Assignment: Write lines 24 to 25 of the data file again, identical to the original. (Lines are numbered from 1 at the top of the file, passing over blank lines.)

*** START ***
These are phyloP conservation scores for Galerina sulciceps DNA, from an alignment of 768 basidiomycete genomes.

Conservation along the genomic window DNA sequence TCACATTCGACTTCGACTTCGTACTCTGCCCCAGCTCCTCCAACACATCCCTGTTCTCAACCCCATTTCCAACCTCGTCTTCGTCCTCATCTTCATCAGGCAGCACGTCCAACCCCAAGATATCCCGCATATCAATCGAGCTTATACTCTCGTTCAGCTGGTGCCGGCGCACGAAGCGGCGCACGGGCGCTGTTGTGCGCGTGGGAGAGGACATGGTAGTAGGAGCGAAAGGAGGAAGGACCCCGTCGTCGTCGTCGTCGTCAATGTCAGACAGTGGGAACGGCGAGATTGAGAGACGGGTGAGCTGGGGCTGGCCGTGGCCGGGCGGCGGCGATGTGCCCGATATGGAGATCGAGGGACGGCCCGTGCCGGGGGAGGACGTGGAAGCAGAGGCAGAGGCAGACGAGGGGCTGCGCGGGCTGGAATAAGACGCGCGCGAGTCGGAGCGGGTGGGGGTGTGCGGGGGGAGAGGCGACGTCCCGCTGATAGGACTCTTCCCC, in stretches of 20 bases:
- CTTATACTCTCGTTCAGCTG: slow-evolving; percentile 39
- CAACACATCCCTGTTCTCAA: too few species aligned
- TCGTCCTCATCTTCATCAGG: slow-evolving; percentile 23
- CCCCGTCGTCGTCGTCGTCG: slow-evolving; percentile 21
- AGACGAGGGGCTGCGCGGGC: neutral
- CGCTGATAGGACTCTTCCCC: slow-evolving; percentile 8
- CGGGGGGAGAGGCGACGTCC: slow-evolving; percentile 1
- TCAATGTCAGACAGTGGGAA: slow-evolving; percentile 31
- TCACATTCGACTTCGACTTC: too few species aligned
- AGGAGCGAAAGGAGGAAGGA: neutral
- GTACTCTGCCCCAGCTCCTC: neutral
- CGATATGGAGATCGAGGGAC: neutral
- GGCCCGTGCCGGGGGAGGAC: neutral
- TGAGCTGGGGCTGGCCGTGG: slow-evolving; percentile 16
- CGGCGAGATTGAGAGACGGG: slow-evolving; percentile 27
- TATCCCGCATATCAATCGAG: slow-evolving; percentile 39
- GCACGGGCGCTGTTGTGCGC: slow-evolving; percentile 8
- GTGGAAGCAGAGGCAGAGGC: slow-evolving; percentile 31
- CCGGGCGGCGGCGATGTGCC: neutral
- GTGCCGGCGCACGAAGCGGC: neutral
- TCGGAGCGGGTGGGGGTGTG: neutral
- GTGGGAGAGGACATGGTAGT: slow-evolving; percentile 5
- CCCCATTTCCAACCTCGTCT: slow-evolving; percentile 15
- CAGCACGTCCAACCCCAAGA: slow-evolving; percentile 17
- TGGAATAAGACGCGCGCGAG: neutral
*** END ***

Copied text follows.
- GTGGGAGAGGACATGGTAGT: slow-evolving; percentile 5
- CCCCATTTCCAACCTCGTCT: slow-evolving; percentile 15